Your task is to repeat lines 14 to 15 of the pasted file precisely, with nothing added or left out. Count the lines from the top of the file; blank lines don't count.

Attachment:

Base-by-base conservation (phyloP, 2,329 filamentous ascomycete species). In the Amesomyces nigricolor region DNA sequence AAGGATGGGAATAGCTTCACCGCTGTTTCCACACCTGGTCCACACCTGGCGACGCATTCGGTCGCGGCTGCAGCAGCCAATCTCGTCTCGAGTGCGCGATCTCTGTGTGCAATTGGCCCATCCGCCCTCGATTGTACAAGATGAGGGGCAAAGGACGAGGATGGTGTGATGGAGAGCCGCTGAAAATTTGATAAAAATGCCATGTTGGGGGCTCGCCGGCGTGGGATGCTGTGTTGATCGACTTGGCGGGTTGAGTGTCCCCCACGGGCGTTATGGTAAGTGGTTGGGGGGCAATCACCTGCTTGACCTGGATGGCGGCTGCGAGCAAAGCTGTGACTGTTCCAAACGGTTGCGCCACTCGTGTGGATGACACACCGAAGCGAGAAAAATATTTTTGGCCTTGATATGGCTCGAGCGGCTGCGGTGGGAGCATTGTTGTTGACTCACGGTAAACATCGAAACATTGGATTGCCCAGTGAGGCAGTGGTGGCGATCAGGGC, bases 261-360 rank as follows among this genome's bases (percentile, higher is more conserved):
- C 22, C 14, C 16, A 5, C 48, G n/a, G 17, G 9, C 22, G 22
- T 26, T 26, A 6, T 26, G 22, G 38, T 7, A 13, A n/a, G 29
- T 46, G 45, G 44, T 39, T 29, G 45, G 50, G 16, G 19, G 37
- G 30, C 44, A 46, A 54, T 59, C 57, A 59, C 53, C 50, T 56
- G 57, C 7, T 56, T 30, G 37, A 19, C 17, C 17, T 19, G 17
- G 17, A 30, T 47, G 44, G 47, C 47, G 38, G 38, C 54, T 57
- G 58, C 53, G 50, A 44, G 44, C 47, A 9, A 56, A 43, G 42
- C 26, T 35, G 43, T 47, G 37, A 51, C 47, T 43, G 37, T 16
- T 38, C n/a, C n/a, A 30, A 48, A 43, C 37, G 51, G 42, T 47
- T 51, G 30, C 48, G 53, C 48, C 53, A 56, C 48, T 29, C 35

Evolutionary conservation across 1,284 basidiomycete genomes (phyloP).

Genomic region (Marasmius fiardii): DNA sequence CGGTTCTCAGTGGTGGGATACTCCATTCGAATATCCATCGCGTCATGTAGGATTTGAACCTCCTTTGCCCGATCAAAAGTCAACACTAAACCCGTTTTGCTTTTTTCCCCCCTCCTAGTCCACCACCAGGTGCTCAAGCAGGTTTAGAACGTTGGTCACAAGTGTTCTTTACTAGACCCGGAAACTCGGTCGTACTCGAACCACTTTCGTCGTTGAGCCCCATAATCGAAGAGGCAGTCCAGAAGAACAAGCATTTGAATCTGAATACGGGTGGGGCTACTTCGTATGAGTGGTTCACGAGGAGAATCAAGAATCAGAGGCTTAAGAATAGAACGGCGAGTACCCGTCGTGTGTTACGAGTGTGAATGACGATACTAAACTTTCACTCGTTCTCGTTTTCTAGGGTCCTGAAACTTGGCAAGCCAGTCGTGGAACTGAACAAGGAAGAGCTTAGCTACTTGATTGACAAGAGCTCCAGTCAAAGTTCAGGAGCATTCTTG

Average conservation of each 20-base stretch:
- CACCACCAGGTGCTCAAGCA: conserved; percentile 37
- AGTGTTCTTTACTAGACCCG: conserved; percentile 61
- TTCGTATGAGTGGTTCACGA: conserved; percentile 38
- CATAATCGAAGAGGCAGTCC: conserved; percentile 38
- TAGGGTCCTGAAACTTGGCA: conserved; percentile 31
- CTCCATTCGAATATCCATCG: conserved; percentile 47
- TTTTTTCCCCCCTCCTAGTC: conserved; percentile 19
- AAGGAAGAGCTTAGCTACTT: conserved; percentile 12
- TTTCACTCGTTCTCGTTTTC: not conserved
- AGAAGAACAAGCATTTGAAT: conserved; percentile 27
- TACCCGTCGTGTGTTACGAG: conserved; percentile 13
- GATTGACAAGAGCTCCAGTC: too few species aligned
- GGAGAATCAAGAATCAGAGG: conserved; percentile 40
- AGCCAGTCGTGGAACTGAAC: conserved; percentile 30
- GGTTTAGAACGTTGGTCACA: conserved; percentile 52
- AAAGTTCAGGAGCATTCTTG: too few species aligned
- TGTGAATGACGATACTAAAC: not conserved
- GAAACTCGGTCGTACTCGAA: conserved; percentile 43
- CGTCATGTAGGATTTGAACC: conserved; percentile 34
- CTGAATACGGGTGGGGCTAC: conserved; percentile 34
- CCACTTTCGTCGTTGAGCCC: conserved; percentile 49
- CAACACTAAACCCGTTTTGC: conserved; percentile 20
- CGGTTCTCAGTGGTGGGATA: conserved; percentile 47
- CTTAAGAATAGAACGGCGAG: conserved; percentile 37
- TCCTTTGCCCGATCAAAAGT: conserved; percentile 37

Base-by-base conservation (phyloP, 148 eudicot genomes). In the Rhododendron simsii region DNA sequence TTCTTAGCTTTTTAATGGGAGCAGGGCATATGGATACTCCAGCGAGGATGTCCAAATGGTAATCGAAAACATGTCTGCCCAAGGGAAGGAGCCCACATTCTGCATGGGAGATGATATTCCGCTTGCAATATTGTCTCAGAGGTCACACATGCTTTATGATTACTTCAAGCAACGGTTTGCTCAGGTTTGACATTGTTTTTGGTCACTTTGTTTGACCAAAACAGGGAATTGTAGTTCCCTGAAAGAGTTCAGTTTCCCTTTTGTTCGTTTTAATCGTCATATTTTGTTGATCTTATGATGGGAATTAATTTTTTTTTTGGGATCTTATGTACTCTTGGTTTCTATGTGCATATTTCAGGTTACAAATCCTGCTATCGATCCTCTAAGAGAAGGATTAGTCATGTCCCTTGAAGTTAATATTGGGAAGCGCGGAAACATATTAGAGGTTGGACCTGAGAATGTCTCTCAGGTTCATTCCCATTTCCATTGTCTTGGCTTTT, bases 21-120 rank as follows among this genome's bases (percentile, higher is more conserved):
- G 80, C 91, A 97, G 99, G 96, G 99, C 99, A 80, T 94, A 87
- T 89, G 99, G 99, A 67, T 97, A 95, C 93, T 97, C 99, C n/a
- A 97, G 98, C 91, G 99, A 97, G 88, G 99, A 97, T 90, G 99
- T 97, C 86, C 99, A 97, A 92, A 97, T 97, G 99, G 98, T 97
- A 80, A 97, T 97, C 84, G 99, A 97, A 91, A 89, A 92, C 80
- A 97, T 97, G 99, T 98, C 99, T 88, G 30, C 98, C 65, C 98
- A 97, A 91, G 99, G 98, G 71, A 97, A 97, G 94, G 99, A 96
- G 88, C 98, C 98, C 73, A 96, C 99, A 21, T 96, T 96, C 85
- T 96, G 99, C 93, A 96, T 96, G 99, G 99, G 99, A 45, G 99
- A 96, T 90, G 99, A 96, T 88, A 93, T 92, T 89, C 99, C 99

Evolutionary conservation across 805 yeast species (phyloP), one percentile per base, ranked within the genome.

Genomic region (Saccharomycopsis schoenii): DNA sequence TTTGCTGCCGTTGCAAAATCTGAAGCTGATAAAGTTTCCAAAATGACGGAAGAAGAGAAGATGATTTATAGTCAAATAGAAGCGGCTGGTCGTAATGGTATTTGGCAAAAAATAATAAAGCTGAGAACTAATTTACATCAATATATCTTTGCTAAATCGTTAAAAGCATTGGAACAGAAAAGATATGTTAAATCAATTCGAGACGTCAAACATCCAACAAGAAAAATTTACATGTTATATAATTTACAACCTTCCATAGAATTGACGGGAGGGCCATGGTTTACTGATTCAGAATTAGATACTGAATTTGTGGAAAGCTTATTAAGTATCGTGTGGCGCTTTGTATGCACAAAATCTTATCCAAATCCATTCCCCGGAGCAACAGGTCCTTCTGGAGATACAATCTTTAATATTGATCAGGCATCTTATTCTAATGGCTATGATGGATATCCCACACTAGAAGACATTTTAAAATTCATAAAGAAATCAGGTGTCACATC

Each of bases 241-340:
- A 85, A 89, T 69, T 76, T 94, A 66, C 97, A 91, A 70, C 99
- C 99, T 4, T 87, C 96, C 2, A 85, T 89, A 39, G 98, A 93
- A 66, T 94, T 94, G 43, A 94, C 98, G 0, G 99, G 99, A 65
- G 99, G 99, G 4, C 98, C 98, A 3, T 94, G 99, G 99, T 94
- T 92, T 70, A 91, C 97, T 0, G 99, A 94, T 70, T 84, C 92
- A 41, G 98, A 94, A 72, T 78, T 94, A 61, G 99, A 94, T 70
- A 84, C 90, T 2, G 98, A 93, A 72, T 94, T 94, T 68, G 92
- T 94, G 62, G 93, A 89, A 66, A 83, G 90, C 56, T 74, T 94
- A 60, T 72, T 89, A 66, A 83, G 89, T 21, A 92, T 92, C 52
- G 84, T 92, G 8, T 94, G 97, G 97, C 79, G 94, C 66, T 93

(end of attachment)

Average conservation of each 20-base stretch:
- CACCACCAGGTGCTCAAGCA: conserved; percentile 37